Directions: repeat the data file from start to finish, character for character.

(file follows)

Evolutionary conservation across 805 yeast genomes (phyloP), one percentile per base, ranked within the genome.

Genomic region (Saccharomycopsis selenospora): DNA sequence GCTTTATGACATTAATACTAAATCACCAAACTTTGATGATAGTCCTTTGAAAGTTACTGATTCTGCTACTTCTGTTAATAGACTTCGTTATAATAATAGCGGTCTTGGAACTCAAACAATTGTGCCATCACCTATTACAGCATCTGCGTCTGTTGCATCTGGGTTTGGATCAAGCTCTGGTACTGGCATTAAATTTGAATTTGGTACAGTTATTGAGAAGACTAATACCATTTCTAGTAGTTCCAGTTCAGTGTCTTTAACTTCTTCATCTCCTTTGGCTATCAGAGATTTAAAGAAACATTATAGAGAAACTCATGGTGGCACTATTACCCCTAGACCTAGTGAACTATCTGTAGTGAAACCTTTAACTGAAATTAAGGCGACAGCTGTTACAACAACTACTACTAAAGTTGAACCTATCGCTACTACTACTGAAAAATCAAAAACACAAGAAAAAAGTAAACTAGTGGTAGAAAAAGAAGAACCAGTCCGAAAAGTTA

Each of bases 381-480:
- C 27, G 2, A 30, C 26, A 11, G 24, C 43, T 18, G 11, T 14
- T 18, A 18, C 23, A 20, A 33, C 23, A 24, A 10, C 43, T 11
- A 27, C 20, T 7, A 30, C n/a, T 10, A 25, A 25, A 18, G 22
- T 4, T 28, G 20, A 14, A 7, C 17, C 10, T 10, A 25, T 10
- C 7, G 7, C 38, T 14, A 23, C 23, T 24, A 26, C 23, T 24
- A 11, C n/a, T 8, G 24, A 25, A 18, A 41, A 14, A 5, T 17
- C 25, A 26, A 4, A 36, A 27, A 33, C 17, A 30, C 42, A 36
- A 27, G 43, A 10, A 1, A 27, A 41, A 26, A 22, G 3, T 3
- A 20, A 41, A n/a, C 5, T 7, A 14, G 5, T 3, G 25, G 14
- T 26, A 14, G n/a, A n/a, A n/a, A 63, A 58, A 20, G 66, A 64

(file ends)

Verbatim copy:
Evolutionary conservation across 805 yeast genomes (phyloP), one percentile per base, ranked within the genome.

Genomic region (Saccharomycopsis selenospora): DNA sequence GCTTTATGACATTAATACTAAATCACCAAACTTTGATGATAGTCCTTTGAAAGTTACTGATTCTGCTACTTCTGTTAATAGACTTCGTTATAATAATAGCGGTCTTGGAACTCAAACAATTGTGCCATCACCTATTACAGCATCTGCGTCTGTTGCATCTGGGTTTGGATCAAGCTCTGGTACTGGCATTAAATTTGAATTTGGTACAGTTATTGAGAAGACTAATACCATTTCTAGTAGTTCCAGTTCAGTGTCTTTAACTTCTTCATCTCCTTTGGCTATCAGAGATTTAAAGAAACATTATAGAGAAACTCATGGTGGCACTATTACCCCTAGACCTAGTGAACTATCTGTAGTGAAACCTTTAACTGAAATTAAGGCGACAGCTGTTACAACAACTACTACTAAAGTTGAACCTATCGCTACTACTACTGAAAAATCAAAAACACAAGAAAAAAGTAAACTAGTGGTAGAAAAAGAAGAACCAGTCCGAAAAGTTA

Each of bases 381-480:
- C 27, G 2, A 30, C 26, A 11, G 24, C 43, T 18, G 11, T 14
- T 18, A 18, C 23, A 20, A 33, C 23, A 24, A 10, C 43, T 11
- A 27, C 20, T 7, A 30, C n/a, T 10, A 25, A 25, A 18, G 22
- T 4, T 28, G 20, A 14, A 7, C 17, C 10, T 10, A 25, T 10
- C 7, G 7, C 38, T 14, A 23, C 23, T 24, A 26, C 23, T 24
- A 11, C n/a, T 8, G 24, A 25, A 18, A 41, A 14, A 5, T 17
- C 25, A 26, A 4, A 36, A 27, A 33, C 17, A 30, C 42, A 36
- A 27, G 43, A 10, A 1, A 27, A 41, A 26, A 22, G 3, T 3
- A 20, A 41, A n/a, C 5, T 7, A 14, G 5, T 3, G 25, G 14
- T 26, A 14, G n/a, A n/a, A n/a, A 63, A 58, A 20, G 66, A 64